We speak often about transparency, how your 401(k) should be easy to understand, how the mutual funds in the plan should be up to the task of providing you with good options that cost as little as possible and how knowing these things will grow your investments. It is all about disclosure. And your retirement future.
I bumped into this anonymous morality tale about these topics, okay about how not revealing important information to those involved can place you in a compromising situation, one that we were all in just a year ago.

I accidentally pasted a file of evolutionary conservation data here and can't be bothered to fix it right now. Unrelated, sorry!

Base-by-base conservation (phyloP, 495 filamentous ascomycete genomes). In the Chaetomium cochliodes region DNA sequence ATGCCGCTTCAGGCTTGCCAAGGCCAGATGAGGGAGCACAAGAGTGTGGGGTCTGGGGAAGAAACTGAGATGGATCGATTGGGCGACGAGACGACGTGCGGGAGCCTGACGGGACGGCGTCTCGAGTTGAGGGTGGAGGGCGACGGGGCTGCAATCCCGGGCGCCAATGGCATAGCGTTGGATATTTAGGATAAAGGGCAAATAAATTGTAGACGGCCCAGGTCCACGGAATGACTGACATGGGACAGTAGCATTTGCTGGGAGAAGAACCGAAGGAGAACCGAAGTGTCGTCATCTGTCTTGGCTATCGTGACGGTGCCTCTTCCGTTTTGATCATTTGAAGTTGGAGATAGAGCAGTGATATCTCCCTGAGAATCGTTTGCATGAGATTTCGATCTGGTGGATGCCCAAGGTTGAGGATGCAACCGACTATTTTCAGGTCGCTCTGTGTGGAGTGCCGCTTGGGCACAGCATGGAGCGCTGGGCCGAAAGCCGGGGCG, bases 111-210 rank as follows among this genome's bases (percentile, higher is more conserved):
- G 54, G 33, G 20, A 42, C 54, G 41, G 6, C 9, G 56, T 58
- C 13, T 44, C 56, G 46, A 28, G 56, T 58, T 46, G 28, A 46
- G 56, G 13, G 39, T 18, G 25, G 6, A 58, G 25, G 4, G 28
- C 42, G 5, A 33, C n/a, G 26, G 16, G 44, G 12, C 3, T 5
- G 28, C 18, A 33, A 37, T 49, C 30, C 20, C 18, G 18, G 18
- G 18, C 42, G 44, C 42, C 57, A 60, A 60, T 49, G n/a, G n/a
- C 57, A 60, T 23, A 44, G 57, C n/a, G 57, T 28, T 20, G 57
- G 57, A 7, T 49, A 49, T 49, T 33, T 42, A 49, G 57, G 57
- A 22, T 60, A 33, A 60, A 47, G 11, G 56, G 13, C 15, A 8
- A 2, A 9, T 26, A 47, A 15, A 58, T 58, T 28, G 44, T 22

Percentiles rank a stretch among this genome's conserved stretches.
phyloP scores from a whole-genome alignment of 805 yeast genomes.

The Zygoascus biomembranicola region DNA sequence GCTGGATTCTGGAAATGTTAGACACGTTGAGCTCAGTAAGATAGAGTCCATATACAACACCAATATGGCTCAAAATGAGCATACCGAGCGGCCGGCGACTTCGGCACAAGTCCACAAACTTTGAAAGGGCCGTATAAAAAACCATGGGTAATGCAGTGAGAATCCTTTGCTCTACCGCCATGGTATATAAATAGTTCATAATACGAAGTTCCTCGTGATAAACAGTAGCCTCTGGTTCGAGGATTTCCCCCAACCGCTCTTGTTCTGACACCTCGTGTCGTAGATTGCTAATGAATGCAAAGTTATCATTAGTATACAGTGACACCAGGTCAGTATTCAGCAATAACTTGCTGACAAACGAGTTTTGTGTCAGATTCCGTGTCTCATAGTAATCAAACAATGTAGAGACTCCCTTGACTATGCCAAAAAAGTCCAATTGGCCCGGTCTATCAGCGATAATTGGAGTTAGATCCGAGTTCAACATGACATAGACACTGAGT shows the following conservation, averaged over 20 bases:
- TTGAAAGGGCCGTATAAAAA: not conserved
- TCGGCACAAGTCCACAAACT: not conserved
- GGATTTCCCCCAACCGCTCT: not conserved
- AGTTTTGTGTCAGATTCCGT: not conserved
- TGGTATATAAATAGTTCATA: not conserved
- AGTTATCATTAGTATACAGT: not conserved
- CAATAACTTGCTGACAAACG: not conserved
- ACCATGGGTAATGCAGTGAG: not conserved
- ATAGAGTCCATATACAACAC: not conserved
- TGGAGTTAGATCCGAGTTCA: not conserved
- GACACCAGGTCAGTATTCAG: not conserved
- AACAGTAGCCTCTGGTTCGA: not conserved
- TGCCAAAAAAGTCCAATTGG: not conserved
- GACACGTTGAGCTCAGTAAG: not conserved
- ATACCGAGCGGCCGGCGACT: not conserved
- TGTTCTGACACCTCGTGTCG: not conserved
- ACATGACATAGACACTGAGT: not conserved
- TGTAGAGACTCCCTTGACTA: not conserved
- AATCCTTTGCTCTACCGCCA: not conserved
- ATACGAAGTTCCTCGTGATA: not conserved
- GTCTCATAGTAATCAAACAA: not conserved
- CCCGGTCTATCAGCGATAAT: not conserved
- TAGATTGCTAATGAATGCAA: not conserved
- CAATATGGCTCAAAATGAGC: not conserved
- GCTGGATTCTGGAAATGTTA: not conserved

Consider the story of the naked wife.
A man is getting into the shower just as his wife is finishing up her shower when the doorbell rings. The wife quickly wraps herself in a towel and runs downstairs. When she opens the door, there stands Bob, the next door neighbor. Before she says a word, Bob says, “I’ll give you $800 to drop that towel.” After thinking for a moment, the woman drops her towel and stands naked in front of Bob.
After a few seconds, Bob hands her $800 dollars and leaves. The woman wraps back up in the towel and goes back upstairs. When she gets to the bathroom, her husband asks,…
“Who was that?” “It was Bob the next door neighbor,” she replies. “Great!” the husband says, “Did he say anything about the $800 he owes me?”
Moral of the story:
If you share critical information pertaining to credit and risk with your shareholders in time, you may be in a position to prevent avoidable exposure.